7. Request Location Permission

To check whether the location permission has already been granted, you use ContextCompat.checkSelfPermission() API.

fun isLocationPermissionGranted(context: Context) : Boolean {  
    return (ContextCompat.checkSelfPermission(  
        context, 
        Manifest.permission.ACCESS_FINE_LOCATION) == PackageManager.PERMISSION_GRANTED)  
}

If the location permission is not granted, you setup the callback whether the permission is granted or denied using rememberLauncherForActivityResult() with ActivityResultContracts.RequestPermission().

To request the location permission using, you call the ActivityResultLauncher.launch().

@Composable  
fun LocationPermissionsDialog(  
    onPermissionGranted: () -> Unit,  
    onPermissionDenied: () -> Unit,  
) {  
    val requestLocationPermissionLauncher = rememberLauncherForActivityResult(  
        ActivityResultContracts.RequestPermission()) { isGranted: Boolean ->  

        if (isGranted) {  
            onPermissionGranted()  
        } else {  
            onPermissionDenied()  
        }  
    }  

    SideEffect {
        requestLocationPermissionLauncher.launch(Manifest.permission.ACCESS_FINE_LOCATION)  
    }  
}

Note: Inititally I used the permissions library from accompanist. It worked only if the permission is granted,. It did not work well when the permission denied and I want to request the permission again. So I decided to use rememberLauncherForActivityResult instead.

8. Enable Location Setting

When the location permission has already granted, you want to make sure the location setting is turned on. If it is off, you want to request the user to turn it on.

Similar to request location permission above, you use rememberLauncherForActivityResult() to register enable location setting request callback.

val enableLocationSettingLauncher = rememberLauncherForActivityResult(  
    contract = ActivityResultContracts.StartIntentSenderForResult()  
) { activityResult ->  
  if (activityResult.resultCode == Activity.RESULT_OK)  
        onSuccess()  

    else {  
        onFailure()  
    }  
}

To check whether the location setting is turned on, you call SettingsClient.checkLocationSettings() API which returns the Task<LocationSettingsResponse> which allows you to set up the failure and success callbacks.

If the callback is failed, it means the device location setting is off. In that case, you want to request user to enable it (if it is resolvable - exception is ResolvableApiException). To do that, you call ActivityResultLauncher.launch() API with the resolution PendingIntent that you get from the exception.

val locationRequest = LocationRequest.create().apply {  
  priority = Priority.PRIORITY_HIGH_ACCURACY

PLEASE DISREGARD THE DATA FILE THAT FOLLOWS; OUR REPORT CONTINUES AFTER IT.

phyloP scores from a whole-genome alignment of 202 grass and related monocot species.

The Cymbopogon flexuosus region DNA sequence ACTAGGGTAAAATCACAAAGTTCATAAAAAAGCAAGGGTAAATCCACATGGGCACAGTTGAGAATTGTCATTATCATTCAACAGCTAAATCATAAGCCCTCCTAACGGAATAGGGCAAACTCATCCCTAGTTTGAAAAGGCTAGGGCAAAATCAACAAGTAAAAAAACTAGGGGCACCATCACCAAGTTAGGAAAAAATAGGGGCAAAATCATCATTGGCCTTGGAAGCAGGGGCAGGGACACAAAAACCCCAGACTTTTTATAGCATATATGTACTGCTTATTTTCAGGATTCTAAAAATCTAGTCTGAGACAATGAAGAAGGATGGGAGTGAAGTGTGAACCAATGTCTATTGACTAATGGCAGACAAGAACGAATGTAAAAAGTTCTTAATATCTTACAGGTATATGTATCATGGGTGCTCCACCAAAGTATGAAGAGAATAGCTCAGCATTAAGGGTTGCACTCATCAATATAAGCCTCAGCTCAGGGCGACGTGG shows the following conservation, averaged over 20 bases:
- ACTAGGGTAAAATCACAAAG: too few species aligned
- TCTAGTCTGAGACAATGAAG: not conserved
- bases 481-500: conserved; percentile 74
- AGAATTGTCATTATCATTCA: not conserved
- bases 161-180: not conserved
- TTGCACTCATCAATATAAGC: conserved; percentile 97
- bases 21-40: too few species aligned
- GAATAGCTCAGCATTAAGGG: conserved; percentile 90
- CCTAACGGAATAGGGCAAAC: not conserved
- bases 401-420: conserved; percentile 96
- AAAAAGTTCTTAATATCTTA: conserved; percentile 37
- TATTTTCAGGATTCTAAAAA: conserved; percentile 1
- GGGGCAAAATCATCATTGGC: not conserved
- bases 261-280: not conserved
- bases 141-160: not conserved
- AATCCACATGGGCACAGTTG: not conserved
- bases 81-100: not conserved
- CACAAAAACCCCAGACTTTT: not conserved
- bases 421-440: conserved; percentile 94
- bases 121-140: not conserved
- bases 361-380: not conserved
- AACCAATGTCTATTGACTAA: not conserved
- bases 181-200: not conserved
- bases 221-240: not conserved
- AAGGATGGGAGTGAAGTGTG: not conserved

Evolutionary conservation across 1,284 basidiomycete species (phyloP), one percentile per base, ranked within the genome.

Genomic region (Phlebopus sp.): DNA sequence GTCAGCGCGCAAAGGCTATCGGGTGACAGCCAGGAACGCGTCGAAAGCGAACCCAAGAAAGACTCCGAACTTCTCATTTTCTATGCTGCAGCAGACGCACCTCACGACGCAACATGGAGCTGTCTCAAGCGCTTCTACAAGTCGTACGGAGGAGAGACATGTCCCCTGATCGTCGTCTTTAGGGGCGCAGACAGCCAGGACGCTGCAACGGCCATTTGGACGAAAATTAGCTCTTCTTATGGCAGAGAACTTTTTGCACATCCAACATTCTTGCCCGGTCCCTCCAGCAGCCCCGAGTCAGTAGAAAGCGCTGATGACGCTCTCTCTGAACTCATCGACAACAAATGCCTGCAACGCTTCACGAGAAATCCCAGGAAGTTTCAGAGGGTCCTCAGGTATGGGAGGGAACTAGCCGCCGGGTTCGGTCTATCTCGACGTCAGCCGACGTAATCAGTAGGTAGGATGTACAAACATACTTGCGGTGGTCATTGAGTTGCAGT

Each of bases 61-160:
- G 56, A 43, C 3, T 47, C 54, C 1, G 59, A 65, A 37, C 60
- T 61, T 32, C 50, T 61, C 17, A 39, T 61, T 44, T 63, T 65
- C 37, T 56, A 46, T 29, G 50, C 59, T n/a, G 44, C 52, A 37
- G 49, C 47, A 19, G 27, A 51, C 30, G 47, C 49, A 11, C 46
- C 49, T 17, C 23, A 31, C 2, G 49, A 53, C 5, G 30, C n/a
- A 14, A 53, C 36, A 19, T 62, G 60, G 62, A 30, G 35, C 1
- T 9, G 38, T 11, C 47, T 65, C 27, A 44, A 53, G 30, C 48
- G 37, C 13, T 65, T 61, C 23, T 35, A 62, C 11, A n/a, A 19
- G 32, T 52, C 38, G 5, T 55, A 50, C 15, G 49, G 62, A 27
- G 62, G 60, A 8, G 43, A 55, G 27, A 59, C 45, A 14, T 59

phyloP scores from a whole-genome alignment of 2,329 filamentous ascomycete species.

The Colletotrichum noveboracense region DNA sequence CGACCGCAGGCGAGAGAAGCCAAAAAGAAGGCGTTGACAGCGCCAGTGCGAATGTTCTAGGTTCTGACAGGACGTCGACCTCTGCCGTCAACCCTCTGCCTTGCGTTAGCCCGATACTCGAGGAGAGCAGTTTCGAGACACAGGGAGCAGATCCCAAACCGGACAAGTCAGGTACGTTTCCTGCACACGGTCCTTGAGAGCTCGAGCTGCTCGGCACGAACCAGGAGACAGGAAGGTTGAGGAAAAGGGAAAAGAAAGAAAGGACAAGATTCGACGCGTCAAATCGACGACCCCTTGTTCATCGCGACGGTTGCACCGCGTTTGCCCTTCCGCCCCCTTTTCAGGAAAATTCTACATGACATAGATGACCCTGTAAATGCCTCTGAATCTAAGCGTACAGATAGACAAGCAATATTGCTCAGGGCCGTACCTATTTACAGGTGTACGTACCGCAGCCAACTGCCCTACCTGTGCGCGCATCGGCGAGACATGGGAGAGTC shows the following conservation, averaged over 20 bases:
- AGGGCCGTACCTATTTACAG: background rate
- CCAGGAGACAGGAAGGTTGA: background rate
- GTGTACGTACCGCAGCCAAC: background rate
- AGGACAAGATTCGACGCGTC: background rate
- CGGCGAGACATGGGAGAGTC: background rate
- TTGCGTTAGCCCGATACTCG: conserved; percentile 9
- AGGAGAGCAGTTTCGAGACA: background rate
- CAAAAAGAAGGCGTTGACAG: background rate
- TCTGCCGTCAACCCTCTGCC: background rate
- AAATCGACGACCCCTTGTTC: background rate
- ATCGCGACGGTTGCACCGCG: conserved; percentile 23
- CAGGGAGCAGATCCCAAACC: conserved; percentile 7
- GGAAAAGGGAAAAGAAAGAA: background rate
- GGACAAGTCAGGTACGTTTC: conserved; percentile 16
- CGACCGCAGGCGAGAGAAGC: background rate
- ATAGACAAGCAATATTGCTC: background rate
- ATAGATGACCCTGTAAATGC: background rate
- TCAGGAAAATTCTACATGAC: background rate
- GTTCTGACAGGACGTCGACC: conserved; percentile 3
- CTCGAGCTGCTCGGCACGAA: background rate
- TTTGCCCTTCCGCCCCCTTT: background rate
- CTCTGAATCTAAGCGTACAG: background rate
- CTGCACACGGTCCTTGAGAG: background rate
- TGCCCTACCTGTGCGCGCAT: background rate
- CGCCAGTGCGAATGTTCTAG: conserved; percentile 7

}  
val locationRequestBuilder = LocationSettingsRequest.Builder()  
    .addLocationRequest(locationRequest)  
val locationSettingsResponseTask = LocationServices.getSettingsClient(context)  
    .checkLocationSettings(locationRequestBuilder.build())  

locationSettingsResponseTask.addOnSuccessListener {  
  onSuccess()  
}  

locationSettingsResponseTask.addOnFailureListener { exception ->  
  if (exception is ResolvableApiException){  
        try {  
            val intentSenderRequest =  
                IntentSenderRequest.Builder(exception.resolution).build()  
            enableLocationSettingLauncher.launch(intentSenderRequest)  

        } catch (sendEx: IntentSender.SendIntentException) {  
            sendEx.printStackTrace()  
        }  
    } else {  
        onFailure()  
    }  
}

Refer to LocationSettingDialog() in the source code.

8. Get the last known location

Finally, you want to get the last known location, which is also a current location if the device location setting is turned on.

First, you set up the LocationCallback() to receive the LocationResult which has the last known location information. The callback is then removed to save power.

To request the location update, you call FusedLocationProviderClient.requestLocationUpdates() API by passing in the LocationRequest, LocationCallback and Looper.

@SuppressLint("MissingPermission")  
fun requestLocationResultCallback(  
    fusedLocationProviderClient: FusedLocationProviderClient,  
    locationResultCallback: (LocationResult) -> Unit  
) {  

    val locationCallback = object : LocationCallback() {  
        override fun onLocationResult(locationResult: LocationResult) {  
            super.onLocationResult(locationResult)  

            locationResultCallback(locationResult)  
            fusedLocationProviderClient.removeLocationUpdates(this)  
        }  
    }  

    val locationRequest = LocationRequest.create().apply {  
      interval = 0  
      fastestInterval = 0  
      priority = Priority.PRIORITY_HIGH_ACCURACY  
    }
    Looper.myLooper()?.let { looper ->  
    fusedLocationProviderClient.requestLocationUpdates(  
        locationRequest,  
        locationCallback,  
        looper  
        )  
    }  
}

Conclusion

The app requests the location permission and request to enable location setting during start up. It requests again when the user click in the GPS icon (if requests haven't been granted). It also moves the camera back to current position when the GPS icon is clicked.

For details and if you want to play around with the app, refer to the following source code.

Source Code

GitHub Repository: Demo_SimpleGoogleMap